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ISRO launches PSLV-C46 carrying earth observation satellite RISAT-2B into space

Indian Space Research Organisation (ISRO) PSLV-C46 carrying earth observation satellite RISAT-2B lifted off from the Satish Dhawan Space Centre in Sriharikota on Wednesday.

ISRO launches PSLV-C46 carrying earth observation satellite RISAT-2B into space
ANI Photo

SRIHARIKOTA: In a pre-dawn launch on Wednesday, the Indian Space Research Organisation (ISRO) Polar Satellite Launch Vehicle (PSLV)-C46 successfully placed the earth observation satellite Radar Imaging Satellite-2B (RISAT-2B) into the orbit, further boosting India's space-based surveillance capabilities. The PSLV lifted off from Satish Dhawan Space Centre in Sriharikota at around 5:30 am.

"PSLV C-46 RISAT-2B mission an outstanding success," said the space agency. 

At around 5:50 am, the PSLV successfully injected the satellite into Low Earth Orbit.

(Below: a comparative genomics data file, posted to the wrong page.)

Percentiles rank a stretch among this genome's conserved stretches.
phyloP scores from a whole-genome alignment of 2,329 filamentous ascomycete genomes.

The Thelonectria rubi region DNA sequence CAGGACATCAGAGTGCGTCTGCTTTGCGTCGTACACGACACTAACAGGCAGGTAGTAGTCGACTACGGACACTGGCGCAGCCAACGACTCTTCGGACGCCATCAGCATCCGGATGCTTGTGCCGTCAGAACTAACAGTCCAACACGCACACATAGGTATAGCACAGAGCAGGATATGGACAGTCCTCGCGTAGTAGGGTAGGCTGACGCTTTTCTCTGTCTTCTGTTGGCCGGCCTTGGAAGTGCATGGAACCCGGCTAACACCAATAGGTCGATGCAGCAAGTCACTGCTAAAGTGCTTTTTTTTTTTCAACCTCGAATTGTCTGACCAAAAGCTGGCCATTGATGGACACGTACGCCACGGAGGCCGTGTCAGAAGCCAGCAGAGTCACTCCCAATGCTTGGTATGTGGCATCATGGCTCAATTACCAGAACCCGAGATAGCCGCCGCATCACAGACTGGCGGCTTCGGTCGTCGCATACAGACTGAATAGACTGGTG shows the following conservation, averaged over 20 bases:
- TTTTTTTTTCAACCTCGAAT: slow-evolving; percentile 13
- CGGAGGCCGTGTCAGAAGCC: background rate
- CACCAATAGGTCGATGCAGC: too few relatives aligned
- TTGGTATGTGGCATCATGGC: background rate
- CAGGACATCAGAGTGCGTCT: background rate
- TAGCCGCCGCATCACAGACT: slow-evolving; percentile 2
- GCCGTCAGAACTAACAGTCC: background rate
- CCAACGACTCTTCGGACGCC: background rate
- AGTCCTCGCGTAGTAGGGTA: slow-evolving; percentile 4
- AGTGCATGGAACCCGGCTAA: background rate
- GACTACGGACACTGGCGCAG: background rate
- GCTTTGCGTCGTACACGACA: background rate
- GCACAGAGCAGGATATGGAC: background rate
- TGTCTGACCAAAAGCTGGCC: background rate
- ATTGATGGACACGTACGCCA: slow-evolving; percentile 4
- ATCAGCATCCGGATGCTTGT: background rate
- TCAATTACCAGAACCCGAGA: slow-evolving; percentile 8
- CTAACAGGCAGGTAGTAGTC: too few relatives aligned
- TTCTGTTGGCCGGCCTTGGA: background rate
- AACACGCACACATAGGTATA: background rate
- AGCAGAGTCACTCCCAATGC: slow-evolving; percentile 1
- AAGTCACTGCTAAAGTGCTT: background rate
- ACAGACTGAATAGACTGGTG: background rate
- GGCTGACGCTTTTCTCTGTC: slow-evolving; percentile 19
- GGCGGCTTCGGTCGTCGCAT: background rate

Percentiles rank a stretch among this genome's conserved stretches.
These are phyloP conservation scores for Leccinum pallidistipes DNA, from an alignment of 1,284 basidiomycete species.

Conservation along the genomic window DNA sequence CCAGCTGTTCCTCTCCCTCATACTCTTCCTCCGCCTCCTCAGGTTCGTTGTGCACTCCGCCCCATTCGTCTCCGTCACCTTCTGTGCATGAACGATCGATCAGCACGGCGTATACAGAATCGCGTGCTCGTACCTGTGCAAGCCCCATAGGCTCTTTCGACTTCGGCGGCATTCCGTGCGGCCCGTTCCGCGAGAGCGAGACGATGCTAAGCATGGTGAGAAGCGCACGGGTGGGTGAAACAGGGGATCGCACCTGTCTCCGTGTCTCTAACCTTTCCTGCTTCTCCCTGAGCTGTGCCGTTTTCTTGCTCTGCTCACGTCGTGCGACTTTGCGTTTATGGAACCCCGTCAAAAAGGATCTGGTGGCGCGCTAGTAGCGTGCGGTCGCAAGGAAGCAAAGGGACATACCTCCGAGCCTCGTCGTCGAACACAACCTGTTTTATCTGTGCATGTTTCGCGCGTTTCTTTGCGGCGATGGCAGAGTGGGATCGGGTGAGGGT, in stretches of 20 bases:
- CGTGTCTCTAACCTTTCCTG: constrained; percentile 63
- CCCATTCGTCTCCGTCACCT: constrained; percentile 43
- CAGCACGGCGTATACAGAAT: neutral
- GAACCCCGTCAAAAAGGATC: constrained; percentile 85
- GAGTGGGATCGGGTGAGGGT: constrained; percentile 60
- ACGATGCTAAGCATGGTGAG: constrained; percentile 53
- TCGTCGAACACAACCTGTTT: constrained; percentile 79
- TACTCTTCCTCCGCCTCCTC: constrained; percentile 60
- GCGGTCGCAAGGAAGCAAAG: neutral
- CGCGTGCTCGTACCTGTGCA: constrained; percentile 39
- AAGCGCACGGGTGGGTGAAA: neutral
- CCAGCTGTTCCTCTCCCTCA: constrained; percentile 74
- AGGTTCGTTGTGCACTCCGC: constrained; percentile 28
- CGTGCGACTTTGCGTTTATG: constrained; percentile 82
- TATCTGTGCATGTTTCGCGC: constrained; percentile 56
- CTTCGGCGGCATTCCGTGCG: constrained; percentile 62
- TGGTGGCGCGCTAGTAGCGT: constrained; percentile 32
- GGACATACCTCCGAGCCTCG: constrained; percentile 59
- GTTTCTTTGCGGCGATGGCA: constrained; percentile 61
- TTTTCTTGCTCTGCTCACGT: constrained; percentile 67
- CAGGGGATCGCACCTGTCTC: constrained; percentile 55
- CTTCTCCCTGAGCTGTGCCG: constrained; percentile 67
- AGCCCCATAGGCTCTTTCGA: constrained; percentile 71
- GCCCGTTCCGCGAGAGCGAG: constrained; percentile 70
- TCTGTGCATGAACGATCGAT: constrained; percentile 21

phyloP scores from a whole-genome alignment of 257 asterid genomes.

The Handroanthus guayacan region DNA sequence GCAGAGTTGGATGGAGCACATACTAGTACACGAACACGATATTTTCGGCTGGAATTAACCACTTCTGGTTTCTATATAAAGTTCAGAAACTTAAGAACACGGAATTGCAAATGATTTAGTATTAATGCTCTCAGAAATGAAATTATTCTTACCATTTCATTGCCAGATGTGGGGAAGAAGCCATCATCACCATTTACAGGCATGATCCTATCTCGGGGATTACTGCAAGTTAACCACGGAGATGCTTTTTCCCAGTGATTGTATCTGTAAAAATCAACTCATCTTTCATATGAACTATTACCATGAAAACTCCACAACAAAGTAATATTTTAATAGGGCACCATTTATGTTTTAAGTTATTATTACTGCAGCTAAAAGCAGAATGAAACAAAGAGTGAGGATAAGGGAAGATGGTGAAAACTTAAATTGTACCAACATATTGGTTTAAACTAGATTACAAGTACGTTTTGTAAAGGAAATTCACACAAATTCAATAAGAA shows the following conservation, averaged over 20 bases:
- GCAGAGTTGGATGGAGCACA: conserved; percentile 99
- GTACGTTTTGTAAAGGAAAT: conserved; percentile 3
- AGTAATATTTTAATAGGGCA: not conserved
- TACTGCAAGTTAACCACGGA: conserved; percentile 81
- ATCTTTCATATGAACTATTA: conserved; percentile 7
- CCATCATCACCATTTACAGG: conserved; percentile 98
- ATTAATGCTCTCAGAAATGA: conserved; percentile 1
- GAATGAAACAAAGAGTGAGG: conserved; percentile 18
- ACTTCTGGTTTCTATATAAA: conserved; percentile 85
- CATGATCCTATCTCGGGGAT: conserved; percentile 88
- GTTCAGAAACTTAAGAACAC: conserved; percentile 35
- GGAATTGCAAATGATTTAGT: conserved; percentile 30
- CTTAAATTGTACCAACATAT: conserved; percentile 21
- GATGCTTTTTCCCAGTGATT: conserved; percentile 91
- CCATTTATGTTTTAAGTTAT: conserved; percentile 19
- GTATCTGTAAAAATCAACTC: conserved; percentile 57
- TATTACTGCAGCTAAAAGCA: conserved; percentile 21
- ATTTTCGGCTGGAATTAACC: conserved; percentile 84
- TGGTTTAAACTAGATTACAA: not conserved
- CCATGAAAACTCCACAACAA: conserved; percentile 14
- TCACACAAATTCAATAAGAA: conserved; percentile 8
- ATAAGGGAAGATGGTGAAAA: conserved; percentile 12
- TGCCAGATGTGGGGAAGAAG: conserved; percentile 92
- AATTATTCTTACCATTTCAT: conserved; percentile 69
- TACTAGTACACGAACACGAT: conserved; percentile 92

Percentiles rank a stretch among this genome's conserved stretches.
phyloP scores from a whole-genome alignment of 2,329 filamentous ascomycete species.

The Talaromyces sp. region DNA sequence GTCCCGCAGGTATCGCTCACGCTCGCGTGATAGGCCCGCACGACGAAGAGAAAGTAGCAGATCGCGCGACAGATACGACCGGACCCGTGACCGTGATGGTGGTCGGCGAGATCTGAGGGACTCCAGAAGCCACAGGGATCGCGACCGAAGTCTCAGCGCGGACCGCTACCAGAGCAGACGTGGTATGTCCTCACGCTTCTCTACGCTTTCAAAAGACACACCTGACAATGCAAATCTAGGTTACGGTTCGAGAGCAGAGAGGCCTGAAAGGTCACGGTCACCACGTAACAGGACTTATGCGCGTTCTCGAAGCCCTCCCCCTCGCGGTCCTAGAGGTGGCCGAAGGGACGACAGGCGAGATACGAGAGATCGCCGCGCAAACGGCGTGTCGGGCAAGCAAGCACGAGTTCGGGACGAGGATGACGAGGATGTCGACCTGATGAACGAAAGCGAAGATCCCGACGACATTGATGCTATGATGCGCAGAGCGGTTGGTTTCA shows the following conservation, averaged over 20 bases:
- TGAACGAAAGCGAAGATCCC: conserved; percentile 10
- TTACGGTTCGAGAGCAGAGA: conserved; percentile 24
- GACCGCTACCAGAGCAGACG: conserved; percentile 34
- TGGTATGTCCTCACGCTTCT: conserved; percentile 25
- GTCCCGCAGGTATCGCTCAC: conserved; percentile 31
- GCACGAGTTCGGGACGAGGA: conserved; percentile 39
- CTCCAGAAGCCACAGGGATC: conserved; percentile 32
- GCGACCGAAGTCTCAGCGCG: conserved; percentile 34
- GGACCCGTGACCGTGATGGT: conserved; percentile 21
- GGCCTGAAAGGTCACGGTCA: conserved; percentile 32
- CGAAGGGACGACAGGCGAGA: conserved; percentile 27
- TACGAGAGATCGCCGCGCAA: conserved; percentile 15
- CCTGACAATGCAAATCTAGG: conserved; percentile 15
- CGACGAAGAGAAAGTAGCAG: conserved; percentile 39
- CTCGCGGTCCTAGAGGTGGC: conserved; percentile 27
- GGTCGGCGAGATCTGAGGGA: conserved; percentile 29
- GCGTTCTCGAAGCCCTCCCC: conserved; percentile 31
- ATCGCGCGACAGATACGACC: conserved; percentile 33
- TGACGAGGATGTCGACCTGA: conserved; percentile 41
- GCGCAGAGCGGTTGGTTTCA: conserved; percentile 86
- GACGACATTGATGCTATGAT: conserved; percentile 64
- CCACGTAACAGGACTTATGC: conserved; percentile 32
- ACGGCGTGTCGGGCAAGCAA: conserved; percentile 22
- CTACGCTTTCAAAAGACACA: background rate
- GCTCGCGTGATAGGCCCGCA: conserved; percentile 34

The RISAT-2B, which will replace RISAT-2 that was launched in 2009, is meant for application in fields such as surveillance, agriculture, forestry and disaster management support. The satellite has a mission life of five years and is equipped with a synthetic aperture radar that can take pictures of the earth during day and night, and also under cloudy conditions. It will also be used for military surveillance. ISRO had launched RISAT-1, a microwave remote sensing satellite, in 2012. 

PSLV-C46 is the 48th mission of PSLV. It launched the RISAT-2B from the First Launch Pad (FLP) of SDSC, said a statement released by ISRO.

PSLV-C46 is the 14th flight of PSLV in 'core-alone' configuration (without the use of solid strap-on motors). It was the 72nd launch vehicle mission from Sriharikota and also marked the 36th launch from the first launch pad.

In the coming months, ISRO will launch the much-anticipated lunar mission Chandrayaan 2 between July 9 to 16. More than 10 satellites, which are in different stages of production, are in the pipeline. The space agency will launch Cartosat-3, the first in a new series of high-resolution optical surveillance satellites and Geosynchronous Satellite Launch Vehicle F10 and F11 missions.

Talking about Chandrayaan, ISRO Chairman K Sivan said, "Next mission is the most complex one ISRO has undertaken... We are going to land on the moon and that too at a place where nobody else has landed."